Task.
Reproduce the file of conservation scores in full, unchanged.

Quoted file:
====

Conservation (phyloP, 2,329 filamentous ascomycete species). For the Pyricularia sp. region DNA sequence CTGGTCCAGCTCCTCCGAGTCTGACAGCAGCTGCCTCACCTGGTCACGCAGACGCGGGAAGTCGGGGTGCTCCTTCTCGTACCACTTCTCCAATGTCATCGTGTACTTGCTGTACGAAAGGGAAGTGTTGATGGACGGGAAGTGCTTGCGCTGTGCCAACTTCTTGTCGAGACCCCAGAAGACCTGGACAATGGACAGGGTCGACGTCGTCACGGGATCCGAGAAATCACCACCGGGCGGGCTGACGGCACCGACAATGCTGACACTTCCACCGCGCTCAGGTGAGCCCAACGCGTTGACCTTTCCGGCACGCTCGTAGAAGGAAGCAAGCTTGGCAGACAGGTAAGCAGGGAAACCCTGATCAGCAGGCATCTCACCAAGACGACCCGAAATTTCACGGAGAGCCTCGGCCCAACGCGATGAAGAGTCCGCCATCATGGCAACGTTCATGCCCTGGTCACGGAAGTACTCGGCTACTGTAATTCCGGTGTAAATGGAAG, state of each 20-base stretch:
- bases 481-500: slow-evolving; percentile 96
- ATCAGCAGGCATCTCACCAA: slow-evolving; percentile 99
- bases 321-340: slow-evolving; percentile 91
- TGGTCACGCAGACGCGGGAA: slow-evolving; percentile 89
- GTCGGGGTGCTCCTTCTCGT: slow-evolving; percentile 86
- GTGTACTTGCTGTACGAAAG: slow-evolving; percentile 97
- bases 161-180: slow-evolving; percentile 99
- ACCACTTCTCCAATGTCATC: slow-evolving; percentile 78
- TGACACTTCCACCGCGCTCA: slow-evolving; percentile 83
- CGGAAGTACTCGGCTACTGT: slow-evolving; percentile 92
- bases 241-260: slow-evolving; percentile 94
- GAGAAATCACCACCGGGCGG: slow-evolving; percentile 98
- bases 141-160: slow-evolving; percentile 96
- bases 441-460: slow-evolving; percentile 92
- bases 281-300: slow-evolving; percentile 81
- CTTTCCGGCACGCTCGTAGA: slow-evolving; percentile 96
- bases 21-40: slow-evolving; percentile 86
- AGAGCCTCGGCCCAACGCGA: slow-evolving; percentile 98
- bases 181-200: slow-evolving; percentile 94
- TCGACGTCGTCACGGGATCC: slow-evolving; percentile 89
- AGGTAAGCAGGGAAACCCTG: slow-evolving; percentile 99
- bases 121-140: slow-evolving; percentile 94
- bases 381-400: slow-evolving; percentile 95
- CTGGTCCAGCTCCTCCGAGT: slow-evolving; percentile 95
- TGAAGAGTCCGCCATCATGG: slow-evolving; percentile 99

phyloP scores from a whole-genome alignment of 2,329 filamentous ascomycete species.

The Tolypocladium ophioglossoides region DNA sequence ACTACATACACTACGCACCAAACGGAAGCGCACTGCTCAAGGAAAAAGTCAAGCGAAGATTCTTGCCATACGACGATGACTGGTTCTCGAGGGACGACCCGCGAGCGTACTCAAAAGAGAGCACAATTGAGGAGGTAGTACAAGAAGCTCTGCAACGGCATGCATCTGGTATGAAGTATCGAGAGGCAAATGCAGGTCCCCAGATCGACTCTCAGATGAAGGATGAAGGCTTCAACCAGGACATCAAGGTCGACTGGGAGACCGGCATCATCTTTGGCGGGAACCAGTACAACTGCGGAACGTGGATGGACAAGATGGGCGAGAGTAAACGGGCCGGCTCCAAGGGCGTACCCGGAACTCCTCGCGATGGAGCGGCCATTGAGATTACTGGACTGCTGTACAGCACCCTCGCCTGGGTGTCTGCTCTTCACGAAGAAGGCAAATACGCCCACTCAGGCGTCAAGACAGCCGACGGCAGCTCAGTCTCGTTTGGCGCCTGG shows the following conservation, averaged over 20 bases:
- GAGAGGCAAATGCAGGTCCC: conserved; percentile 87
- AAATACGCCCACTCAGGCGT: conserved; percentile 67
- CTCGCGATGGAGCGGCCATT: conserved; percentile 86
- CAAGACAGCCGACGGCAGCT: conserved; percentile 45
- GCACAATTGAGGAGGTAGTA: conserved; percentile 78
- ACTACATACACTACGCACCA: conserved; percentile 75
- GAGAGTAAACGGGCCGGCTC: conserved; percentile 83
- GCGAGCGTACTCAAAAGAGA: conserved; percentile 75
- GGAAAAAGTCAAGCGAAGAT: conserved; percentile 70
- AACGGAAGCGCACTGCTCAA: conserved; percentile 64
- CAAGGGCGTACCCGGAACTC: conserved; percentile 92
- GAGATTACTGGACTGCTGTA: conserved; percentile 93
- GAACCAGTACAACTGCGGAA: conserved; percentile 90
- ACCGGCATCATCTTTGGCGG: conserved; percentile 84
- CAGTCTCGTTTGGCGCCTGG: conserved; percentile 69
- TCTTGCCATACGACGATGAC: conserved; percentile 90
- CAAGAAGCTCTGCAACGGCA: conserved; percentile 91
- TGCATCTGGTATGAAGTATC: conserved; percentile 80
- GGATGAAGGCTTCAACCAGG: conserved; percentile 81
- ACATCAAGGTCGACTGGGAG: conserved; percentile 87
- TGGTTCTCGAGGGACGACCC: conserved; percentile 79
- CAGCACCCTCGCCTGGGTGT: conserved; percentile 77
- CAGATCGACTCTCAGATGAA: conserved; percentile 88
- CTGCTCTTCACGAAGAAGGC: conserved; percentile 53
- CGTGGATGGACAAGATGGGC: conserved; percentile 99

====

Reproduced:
Conservation (phyloP, 2,329 filamentous ascomycete species). For the Pyricularia sp. region DNA sequence CTGGTCCAGCTCCTCCGAGTCTGACAGCAGCTGCCTCACCTGGTCACGCAGACGCGGGAAGTCGGGGTGCTCCTTCTCGTACCACTTCTCCAATGTCATCGTGTACTTGCTGTACGAAAGGGAAGTGTTGATGGACGGGAAGTGCTTGCGCTGTGCCAACTTCTTGTCGAGACCCCAGAAGACCTGGACAATGGACAGGGTCGACGTCGTCACGGGATCCGAGAAATCACCACCGGGCGGGCTGACGGCACCGACAATGCTGACACTTCCACCGCGCTCAGGTGAGCCCAACGCGTTGACCTTTCCGGCACGCTCGTAGAAGGAAGCAAGCTTGGCAGACAGGTAAGCAGGGAAACCCTGATCAGCAGGCATCTCACCAAGACGACCCGAAATTTCACGGAGAGCCTCGGCCCAACGCGATGAAGAGTCCGCCATCATGGCAACGTTCATGCCCTGGTCACGGAAGTACTCGGCTACTGTAATTCCGGTGTAAATGGAAG, state of each 20-base stretch:
- bases 481-500: slow-evolving; percentile 96
- ATCAGCAGGCATCTCACCAA: slow-evolving; percentile 99
- bases 321-340: slow-evolving; percentile 91
- TGGTCACGCAGACGCGGGAA: slow-evolving; percentile 89
- GTCGGGGTGCTCCTTCTCGT: slow-evolving; percentile 86
- GTGTACTTGCTGTACGAAAG: slow-evolving; percentile 97
- bases 161-180: slow-evolving; percentile 99
- ACCACTTCTCCAATGTCATC: slow-evolving; percentile 78
- TGACACTTCCACCGCGCTCA: slow-evolving; percentile 83
- CGGAAGTACTCGGCTACTGT: slow-evolving; percentile 92
- bases 241-260: slow-evolving; percentile 94
- GAGAAATCACCACCGGGCGG: slow-evolving; percentile 98
- bases 141-160: slow-evolving; percentile 96
- bases 441-460: slow-evolving; percentile 92
- bases 281-300: slow-evolving; percentile 81
- CTTTCCGGCACGCTCGTAGA: slow-evolving; percentile 96
- bases 21-40: slow-evolving; percentile 86
- AGAGCCTCGGCCCAACGCGA: slow-evolving; percentile 98
- bases 181-200: slow-evolving; percentile 94
- TCGACGTCGTCACGGGATCC: slow-evolving; percentile 89
- AGGTAAGCAGGGAAACCCTG: slow-evolving; percentile 99
- bases 121-140: slow-evolving; percentile 94
- bases 381-400: slow-evolving; percentile 95
- CTGGTCCAGCTCCTCCGAGT: slow-evolving; percentile 95
- TGAAGAGTCCGCCATCATGG: slow-evolving; percentile 99

phyloP scores from a whole-genome alignment of 2,329 filamentous ascomycete species.

The Tolypocladium ophioglossoides region DNA sequence ACTACATACACTACGCACCAAACGGAAGCGCACTGCTCAAGGAAAAAGTCAAGCGAAGATTCTTGCCATACGACGATGACTGGTTCTCGAGGGACGACCCGCGAGCGTACTCAAAAGAGAGCACAATTGAGGAGGTAGTACAAGAAGCTCTGCAACGGCATGCATCTGGTATGAAGTATCGAGAGGCAAATGCAGGTCCCCAGATCGACTCTCAGATGAAGGATGAAGGCTTCAACCAGGACATCAAGGTCGACTGGGAGACCGGCATCATCTTTGGCGGGAACCAGTACAACTGCGGAACGTGGATGGACAAGATGGGCGAGAGTAAACGGGCCGGCTCCAAGGGCGTACCCGGAACTCCTCGCGATGGAGCGGCCATTGAGATTACTGGACTGCTGTACAGCACCCTCGCCTGGGTGTCTGCTCTTCACGAAGAAGGCAAATACGCCCACTCAGGCGTCAAGACAGCCGACGGCAGCTCAGTCTCGTTTGGCGCCTGG shows the following conservation, averaged over 20 bases:
- GAGAGGCAAATGCAGGTCCC: conserved; percentile 87
- AAATACGCCCACTCAGGCGT: conserved; percentile 67
- CTCGCGATGGAGCGGCCATT: conserved; percentile 86
- CAAGACAGCCGACGGCAGCT: conserved; percentile 45
- GCACAATTGAGGAGGTAGTA: conserved; percentile 78
- ACTACATACACTACGCACCA: conserved; percentile 75
- GAGAGTAAACGGGCCGGCTC: conserved; percentile 83
- GCGAGCGTACTCAAAAGAGA: conserved; percentile 75
- GGAAAAAGTCAAGCGAAGAT: conserved; percentile 70
- AACGGAAGCGCACTGCTCAA: conserved; percentile 64
- CAAGGGCGTACCCGGAACTC: conserved; percentile 92
- GAGATTACTGGACTGCTGTA: conserved; percentile 93
- GAACCAGTACAACTGCGGAA: conserved; percentile 90
- ACCGGCATCATCTTTGGCGG: conserved; percentile 84
- CAGTCTCGTTTGGCGCCTGG: conserved; percentile 69
- TCTTGCCATACGACGATGAC: conserved; percentile 90
- CAAGAAGCTCTGCAACGGCA: conserved; percentile 91
- TGCATCTGGTATGAAGTATC: conserved; percentile 80
- GGATGAAGGCTTCAACCAGG: conserved; percentile 81
- ACATCAAGGTCGACTGGGAG: conserved; percentile 87
- TGGTTCTCGAGGGACGACCC: conserved; percentile 79
- CAGCACCCTCGCCTGGGTGT: conserved; percentile 77
- CAGATCGACTCTCAGATGAA: conserved; percentile 88
- CTGCTCTTCACGAAGAAGGC: conserved; percentile 53
- CGTGGATGGACAAGATGGGC: conserved; percentile 99